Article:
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Feb 07, 2024
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Iraqi PM Mohammed Shia' Al-Sudani: We Want To End International Presence In Iraq, Including Foreign Advisors – Who Needs Them? ISIS Is Finished But May Return Worldwide Because Of The Crimes In Gaza War

#10877 | 03:12
Source: Al-Arabiya Network (Dubai/Saudi Arabia)

Iraqi Prime Minister Mohammed Shia’ Al-Sudani discussed the international presence in his country in a February 7, 2024 interview with Al-Arabiya Network (Saudi Arabia). Al-Sudani said that "a stable country like Iraq" has no need for it. He said that the Iraqi government will deal with the international presence through dialogue and not through attacks. Al-Sudani said that the war in Gaza is a "mark of shame" on the international community and its institutions and that these "crimes" will encourage extremism and violence and will serve to create a "new ISIS" all over the world.

Mohammed Shia' Al-Sudani: "The presence [of the international coalition in Iraq] will be dealt with by the government, and not by [anti-American] attacks. It will be done through dialogue. We established the foundations for this dialogue in August 2023, before the events of October 7, when we sent a delegation led by the Minister of Defense to Washington, and agreed to start preparing for the international coalition.

[...]

"2024 is fundamentally different from 2014. In 2014, the Iraqi government asked the international coalition to support its efforts in the war against ISIS. ISIS is finished and it will not return. Our security is stable, thank God. All that remains [from ISIS] are a few small groups, hiding on caves, deserts, and mountains, and they are on the run from our security agencies. So there is not more justification [for the international coalition]. In addition, we do not want the presence of the international coalition to become a target for [groups] with internal or external agendas, which will push Iraq into the regional conflicts.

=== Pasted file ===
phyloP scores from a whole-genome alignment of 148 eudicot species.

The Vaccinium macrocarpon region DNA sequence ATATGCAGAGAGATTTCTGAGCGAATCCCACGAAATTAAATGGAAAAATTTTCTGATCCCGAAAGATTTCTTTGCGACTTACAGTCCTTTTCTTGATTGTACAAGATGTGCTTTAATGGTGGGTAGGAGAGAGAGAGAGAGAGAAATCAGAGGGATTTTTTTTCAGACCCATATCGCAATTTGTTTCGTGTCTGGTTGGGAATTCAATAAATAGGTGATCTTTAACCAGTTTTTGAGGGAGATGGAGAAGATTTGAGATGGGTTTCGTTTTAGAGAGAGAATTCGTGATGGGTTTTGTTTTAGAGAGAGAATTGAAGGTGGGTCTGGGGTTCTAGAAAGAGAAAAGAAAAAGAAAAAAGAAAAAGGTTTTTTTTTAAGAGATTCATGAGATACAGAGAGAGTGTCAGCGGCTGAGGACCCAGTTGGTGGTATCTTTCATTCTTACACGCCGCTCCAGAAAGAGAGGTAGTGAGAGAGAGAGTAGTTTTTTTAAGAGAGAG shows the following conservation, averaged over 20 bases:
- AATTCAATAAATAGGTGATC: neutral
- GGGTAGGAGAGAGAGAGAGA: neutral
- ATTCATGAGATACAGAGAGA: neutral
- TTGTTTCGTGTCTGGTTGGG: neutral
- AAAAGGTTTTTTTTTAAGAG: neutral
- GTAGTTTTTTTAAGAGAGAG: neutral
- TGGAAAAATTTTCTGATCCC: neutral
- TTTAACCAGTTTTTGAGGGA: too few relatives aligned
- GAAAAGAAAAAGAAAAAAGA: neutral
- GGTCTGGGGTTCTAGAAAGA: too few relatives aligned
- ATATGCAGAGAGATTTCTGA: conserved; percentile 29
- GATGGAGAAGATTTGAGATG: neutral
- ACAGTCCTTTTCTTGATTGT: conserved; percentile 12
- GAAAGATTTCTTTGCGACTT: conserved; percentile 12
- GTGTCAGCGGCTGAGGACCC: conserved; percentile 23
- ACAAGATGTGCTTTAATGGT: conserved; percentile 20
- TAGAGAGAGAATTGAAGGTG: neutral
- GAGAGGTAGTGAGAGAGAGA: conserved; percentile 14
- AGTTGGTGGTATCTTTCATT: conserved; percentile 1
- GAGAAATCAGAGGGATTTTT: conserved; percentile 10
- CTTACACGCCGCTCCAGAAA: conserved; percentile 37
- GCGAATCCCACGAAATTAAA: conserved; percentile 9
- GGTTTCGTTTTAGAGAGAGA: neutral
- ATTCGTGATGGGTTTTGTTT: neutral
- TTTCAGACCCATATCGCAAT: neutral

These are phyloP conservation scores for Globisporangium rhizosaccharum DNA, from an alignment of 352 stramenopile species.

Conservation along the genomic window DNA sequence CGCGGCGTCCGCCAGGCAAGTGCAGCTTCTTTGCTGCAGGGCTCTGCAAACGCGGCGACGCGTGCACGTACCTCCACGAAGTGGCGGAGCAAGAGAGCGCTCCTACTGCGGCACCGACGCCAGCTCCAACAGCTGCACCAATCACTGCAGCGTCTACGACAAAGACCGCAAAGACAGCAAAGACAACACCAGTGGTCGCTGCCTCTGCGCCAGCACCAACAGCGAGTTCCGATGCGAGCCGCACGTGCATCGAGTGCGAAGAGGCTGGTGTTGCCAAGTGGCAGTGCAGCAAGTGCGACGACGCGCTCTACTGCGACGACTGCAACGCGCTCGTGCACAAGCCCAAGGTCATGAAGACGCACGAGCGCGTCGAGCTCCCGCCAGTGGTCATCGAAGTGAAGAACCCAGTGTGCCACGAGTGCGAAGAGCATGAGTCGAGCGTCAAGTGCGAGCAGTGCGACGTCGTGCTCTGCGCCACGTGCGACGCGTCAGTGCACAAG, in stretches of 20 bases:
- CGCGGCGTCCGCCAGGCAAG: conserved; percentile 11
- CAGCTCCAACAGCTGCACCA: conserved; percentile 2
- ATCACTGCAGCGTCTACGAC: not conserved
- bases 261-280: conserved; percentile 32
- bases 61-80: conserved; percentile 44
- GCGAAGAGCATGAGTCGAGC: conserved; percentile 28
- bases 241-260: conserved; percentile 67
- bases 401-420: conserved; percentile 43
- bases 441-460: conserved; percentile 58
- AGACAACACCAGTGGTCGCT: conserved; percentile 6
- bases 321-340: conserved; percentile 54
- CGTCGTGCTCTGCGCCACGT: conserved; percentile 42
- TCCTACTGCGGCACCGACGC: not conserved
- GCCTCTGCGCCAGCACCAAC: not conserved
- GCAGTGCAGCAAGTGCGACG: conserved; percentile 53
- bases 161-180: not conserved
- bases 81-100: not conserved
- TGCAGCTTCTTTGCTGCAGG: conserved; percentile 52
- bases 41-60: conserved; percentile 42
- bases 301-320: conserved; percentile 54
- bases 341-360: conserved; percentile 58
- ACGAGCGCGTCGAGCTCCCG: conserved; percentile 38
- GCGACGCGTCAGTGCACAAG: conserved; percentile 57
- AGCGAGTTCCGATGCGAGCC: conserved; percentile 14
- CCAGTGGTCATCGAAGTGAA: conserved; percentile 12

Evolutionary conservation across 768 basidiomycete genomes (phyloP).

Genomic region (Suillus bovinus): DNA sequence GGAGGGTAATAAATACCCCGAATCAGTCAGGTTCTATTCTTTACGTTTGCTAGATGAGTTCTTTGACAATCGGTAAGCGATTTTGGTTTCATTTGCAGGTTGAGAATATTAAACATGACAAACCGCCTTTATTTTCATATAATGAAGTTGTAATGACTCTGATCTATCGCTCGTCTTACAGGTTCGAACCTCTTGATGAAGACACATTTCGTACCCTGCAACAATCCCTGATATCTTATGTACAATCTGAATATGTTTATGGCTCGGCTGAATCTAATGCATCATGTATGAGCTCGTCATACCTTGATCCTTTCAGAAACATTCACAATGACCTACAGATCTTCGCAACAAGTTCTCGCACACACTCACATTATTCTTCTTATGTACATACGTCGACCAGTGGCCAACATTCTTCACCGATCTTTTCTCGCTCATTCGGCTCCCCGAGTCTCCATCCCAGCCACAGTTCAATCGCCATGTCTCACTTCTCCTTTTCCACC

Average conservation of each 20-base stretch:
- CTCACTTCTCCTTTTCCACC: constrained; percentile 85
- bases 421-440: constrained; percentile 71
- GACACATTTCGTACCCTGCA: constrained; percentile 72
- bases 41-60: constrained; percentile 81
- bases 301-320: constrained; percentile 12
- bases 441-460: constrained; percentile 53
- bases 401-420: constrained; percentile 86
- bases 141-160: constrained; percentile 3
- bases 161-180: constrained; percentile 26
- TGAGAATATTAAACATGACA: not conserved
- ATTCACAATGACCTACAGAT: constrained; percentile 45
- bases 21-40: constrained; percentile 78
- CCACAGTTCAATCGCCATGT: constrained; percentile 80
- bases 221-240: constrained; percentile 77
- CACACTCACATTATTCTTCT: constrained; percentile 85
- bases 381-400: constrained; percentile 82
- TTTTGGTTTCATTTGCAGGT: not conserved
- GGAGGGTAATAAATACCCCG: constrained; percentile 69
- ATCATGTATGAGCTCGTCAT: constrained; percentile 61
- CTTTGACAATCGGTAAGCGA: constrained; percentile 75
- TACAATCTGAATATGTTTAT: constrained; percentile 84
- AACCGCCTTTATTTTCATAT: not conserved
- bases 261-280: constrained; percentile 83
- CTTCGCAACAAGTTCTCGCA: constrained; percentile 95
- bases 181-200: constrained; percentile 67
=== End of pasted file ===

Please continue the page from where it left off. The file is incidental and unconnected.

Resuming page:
[...]

"In addition, we do not want this presence to cause the rival to exchange ‘messages’ on Iraqi soil. Iraq is too great to serve as a battleground for settling scores.

[...]

"We do not need a coalition of 86 countries, of which, 25 countries have small forces on the ground. This situation is not appropriate for a stable country like Iraq, which strives for development, construction, and regional and global economic projects. Who needs this [international] presence?

[...]

"All that is left [of the international coalitions] are the advisors. Today, we go so far as to say: ‘Who needs those advisors anymore?’

[...]

"The truth is that this war [in Gaza] is a mark of shame on the international community and its institutions. It constitutes an appalling failure of the international system. I do not know how the West will speak in the future about the values and ideals of which it has been talking to the point of giving us a headache – human rights, international law, agreements, norms…

[...]

"These attacks, this crime, this genocide will serve as a major element in encouraging extremism and violence, and for the emergence of a new ISIS, is all the countries in the world."

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